Below is a graph of the Intensity of the Infrared Emission vs. Energy (in eV).

After initially measuring this data, our job was to identify and make sense of all the peaks.

Through research, we were able to find out that the band gap energy of GaAs is 1.5114eV at 77 Kelvin. Knowing this, we could confidently identify the peak corresponding to the bottom of the well. It should be mentioned that there are several prominent peaks at lower energies than that of the GaAs substrate. We attribute these peaks to impurity energy levels in the band gap, which would obviously have slightly lower energies.

We found equations giving us the band gap energy of AlGaAs at varying temperatures. At room temperature the band gap is 1.425+1.155x + 0.37x^2 where x is the concentration of the Aluminum (in our case, .33). We scaled this value to 77 K by using the temperature coefficient (-3.95 - 1.15x).  Doing these calculations, we found the theoretical value for AlGaAs band gap to be 1.753eV. Exactly where we see a peak!!! Therefore, we could confidently label the peak corresponding to the top of the well.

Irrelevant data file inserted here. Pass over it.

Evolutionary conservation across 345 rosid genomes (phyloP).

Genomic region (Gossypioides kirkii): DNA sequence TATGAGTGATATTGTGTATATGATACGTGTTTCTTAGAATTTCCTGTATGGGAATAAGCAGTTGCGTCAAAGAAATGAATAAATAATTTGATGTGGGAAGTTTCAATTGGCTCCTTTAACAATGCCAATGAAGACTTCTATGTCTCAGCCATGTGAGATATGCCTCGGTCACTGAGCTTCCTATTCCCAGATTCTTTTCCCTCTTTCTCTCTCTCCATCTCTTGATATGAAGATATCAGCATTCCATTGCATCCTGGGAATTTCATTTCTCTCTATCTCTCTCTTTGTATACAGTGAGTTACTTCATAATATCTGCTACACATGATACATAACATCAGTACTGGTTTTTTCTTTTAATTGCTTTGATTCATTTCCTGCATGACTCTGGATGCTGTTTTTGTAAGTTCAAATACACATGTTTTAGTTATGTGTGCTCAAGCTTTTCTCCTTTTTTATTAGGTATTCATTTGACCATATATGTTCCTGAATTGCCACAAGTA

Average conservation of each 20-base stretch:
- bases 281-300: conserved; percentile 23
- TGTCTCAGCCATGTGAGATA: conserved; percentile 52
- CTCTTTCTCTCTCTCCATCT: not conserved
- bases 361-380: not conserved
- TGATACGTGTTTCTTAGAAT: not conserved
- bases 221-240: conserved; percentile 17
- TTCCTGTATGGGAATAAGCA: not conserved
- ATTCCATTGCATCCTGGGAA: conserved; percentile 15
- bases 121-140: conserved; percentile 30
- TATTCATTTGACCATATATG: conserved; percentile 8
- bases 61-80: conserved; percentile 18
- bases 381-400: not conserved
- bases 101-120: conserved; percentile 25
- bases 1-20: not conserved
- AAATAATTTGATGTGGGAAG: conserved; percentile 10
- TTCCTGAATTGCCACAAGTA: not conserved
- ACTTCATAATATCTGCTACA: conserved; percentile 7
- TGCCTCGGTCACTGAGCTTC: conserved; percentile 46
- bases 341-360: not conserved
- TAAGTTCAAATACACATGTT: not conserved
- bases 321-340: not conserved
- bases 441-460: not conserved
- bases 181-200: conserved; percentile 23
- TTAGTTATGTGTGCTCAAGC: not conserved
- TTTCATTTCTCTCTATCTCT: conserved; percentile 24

With these two values, we could then calculate the quantum well height, 241.4 meV, and find the energy levels for both an infinite and finite quantum well. Our data is seen in the table below.

Infinite Well Calculations of Confinement Energies.

 Experimental Value Theoretical Value Percent Error QW 2 (2.9 nm) 0.20456 eV 0.667 eV 69.3% QW 3 (5.9 nm) 0.09131 eV 0.16 eV 42.9% Qw 4 (9.8 nm) 0.04164 eV 0.058 eV 28.2%

As expected, the infinite well modeling gave much better results for the wider wells. However, finite well modeling will be much better!

Finite Well Calculations of Confinement Energies.

 Experimental Value Theoretical Value Percent Error QW 2 (2.9 nm) 0.20456 eV 0.2259 eV 9.4 % QW 3 (5.9 nm) 0.09131 eV 0.09810 eV 6.9 % Qw 4 (9.8 nm) 0.04164 eV 0.0433 eV 3.8 %

Our theoretical and experimental results coincide! From this data were were able to label all the peaks on the graph above! The sharp rise in intensity at the low energy end of the spectrum is attributed to the top (InGaAs) quantum well.

It is interesting to notice that the most intense signal comes from the well closest to the top of the sample, and the least intense comes from the bottom. We hypothesized that this occurs because the wells near the top are stimulated by more intense laser light, therefore, the emission is more greater. Also, there is a greater chance that emission from the lower wells will be reabsorbed in the sample.

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